A clinical trial is research study that prospectively assigns humans to one or more intervention(s) to evaluate the effects on health outcomes (World Health Organization, 2020). Traditionally conducted in an idealized settings to give an intervention its best chance to demonstrate a beneficial effect; often involving: narrow patient populations; well-controlled settings, interventions delivered by experts; close monitoring during study follow-up; emphasizes one primary outcome (often clinical efficiency).
A real world clinical trial is a trial intended to answer how well interventions work beyond the confines of a clinical trial setting. They seek to include broad patient populations; deliver interventions in usual care settings using minimal extra resources; evaluate multiple outcomes that are important to patients.
In reality, there isn’t a defined set of things we can do to make a clinical trial representative of everyday settings. Real world clinical trials try their best to represent everyday care settings the best they can. However, the degree to which they accurately represent everyday settings will vary depending on what they are compared to.
September 2021 Publication
The project, Increasing statistical efficiency in RWCTs asked: can we make medical research studies more efficient?
The team has published a paper exploring some of their findings in Computer Methods and Programs in Biomedicine: "CRTpowerdist: An R package to calculate attained power and construct the power distribution for cross-sectional stepped-wedge and parallel cluster randomized trials" via ScienceDirect.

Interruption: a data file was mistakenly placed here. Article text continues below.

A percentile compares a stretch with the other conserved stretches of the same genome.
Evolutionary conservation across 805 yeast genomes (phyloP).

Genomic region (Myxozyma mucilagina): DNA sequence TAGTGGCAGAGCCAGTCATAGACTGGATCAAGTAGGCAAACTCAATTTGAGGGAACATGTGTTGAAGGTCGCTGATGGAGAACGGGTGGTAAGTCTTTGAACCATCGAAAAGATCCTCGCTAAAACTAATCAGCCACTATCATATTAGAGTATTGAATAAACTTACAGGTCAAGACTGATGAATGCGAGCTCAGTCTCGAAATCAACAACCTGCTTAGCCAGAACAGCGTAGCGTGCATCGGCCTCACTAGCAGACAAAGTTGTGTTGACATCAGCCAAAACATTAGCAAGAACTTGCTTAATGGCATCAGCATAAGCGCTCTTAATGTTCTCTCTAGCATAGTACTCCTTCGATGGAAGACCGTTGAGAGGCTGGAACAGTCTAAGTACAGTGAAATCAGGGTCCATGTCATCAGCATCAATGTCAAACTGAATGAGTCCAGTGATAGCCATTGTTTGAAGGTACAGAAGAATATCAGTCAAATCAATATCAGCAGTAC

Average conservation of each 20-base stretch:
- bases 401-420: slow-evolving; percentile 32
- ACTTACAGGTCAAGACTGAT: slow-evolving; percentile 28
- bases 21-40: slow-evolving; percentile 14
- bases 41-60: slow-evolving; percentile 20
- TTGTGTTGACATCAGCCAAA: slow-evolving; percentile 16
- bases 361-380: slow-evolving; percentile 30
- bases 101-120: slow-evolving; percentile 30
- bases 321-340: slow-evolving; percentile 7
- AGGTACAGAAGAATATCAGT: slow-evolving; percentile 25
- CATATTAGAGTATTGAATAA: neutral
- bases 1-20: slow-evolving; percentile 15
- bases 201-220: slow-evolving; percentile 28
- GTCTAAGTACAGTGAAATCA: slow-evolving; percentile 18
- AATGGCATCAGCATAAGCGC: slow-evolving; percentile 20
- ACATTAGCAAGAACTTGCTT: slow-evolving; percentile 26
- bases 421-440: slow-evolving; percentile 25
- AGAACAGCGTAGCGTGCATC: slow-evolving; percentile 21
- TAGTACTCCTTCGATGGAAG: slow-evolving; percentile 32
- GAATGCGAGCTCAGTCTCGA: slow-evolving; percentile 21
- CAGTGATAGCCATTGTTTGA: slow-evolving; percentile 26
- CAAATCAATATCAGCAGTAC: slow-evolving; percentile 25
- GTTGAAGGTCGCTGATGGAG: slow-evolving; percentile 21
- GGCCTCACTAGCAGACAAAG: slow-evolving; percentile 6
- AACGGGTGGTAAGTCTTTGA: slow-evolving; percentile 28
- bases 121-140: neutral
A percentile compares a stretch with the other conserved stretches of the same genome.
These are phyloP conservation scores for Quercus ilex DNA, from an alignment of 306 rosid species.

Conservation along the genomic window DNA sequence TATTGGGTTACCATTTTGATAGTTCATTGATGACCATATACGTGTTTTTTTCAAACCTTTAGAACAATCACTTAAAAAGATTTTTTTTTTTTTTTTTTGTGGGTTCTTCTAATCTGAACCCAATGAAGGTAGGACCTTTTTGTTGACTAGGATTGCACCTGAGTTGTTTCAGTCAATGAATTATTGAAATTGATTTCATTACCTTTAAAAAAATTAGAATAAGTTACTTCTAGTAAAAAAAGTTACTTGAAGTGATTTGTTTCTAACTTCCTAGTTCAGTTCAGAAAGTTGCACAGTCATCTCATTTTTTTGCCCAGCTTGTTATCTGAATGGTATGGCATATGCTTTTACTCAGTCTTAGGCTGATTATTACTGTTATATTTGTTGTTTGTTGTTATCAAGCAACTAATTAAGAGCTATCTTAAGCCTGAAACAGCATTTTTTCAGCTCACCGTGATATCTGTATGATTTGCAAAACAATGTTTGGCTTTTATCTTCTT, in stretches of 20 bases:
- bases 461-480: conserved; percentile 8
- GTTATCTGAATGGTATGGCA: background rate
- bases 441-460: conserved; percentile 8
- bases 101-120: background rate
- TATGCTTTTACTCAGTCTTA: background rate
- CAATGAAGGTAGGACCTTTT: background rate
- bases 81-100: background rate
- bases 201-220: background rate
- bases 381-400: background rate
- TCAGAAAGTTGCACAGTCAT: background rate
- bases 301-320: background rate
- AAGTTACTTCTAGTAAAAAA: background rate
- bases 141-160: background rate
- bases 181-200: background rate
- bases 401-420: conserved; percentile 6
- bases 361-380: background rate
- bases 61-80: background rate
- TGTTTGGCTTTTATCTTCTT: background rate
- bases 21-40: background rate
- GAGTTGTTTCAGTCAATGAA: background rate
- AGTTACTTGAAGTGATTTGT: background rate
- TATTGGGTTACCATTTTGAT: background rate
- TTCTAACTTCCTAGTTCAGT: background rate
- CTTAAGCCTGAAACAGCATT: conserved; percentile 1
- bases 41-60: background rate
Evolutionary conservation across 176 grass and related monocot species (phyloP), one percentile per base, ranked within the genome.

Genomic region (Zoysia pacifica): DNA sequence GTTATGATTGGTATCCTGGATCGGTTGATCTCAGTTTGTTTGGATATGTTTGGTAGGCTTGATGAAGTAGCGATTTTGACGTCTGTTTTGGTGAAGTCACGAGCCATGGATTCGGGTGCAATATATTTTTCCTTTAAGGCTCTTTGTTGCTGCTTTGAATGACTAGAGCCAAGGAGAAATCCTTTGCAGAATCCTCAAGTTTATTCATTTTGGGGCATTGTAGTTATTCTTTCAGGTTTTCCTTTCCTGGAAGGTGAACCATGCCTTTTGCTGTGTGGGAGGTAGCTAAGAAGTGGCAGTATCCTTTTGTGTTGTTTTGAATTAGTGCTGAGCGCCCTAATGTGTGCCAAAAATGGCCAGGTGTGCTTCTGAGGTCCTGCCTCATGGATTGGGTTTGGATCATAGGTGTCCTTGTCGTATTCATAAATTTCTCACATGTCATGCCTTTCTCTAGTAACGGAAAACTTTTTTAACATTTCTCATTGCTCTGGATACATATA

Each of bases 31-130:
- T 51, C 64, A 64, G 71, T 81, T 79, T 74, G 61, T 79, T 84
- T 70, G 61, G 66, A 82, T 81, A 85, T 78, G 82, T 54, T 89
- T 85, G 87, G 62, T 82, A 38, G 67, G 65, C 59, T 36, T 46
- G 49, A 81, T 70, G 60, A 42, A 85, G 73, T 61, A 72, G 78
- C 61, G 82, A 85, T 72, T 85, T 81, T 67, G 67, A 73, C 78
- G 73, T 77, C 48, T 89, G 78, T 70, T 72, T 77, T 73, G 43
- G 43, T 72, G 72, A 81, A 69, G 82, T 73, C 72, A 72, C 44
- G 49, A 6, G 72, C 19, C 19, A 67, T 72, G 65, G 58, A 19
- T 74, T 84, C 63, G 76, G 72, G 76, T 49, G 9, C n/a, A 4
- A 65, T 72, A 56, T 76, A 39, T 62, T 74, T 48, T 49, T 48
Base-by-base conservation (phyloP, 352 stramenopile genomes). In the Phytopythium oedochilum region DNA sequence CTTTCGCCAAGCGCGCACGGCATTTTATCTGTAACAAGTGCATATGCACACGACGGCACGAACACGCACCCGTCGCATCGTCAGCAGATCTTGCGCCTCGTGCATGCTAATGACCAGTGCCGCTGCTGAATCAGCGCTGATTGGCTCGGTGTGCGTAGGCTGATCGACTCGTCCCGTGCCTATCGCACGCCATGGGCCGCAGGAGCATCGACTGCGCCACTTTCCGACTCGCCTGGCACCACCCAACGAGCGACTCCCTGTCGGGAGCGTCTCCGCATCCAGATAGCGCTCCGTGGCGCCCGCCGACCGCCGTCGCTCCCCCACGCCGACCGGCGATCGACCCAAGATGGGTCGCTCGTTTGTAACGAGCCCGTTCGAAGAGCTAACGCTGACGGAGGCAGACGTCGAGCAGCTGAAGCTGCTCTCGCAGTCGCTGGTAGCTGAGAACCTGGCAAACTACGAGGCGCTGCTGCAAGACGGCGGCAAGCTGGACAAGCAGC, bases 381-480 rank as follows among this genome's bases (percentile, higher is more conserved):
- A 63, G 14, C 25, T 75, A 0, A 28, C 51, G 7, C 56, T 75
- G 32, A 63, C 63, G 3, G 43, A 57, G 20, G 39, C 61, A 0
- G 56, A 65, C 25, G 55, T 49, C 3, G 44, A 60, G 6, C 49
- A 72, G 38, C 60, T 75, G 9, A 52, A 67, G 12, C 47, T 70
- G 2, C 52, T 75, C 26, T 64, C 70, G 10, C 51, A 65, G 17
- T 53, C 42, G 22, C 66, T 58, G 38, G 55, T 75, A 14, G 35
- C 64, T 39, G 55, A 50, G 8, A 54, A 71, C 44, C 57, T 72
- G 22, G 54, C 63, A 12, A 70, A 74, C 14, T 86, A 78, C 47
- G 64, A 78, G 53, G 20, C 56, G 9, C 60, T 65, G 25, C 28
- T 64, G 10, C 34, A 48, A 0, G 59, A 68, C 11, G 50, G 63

July 2021 Publication
The team behind Evidence Synthesis of Pragmatic Clinical Trial Methodology, including Cluster leads Hubert Wong and Rick Sawatzky, have published a paper based on their work: a scoping review that focuses on methodology for unequal cluster size CRTs.
April 2021 Publication
Eric Sanders, Paul Gustafson and Mohammad Ehsanul Karim have published a paper based on their work on Developing & Evaluating Causal Inference Methods for Pragmatic Trials.
- Addressing real world limitations: making trials feasible and efficient in real world settings (constraints on blinding, randomization, sample size, operational procedures, ethical considerations).
- Enhancing generalizability and individualized treatment: ensuring treatment needs in the broad population are addressed but with a focus on individual patient priorities (PROMs) and needs (precision medicine).
- Leveraging external information sources: making use of non-trial information (published literature, health databases/medical records, expert opinion) to get answers more quickly and enhance the value of a trial.
Projects in this Cluster
Cluster Lead | Hubert Wong
Dr. Wong is seconded to the Unit from the University of British Columbia (UBC), where he is an Associate Professor at the School of Population and Public Health, Program Head of Biostatistics at the Centre for Health Evaluation and Outcome Sciences (CHÉOS), and Associate Head of Methodology and Statistics at the Canadian Institutes of Health Research (CIHR) Canadian HIV Trials Network (CTN).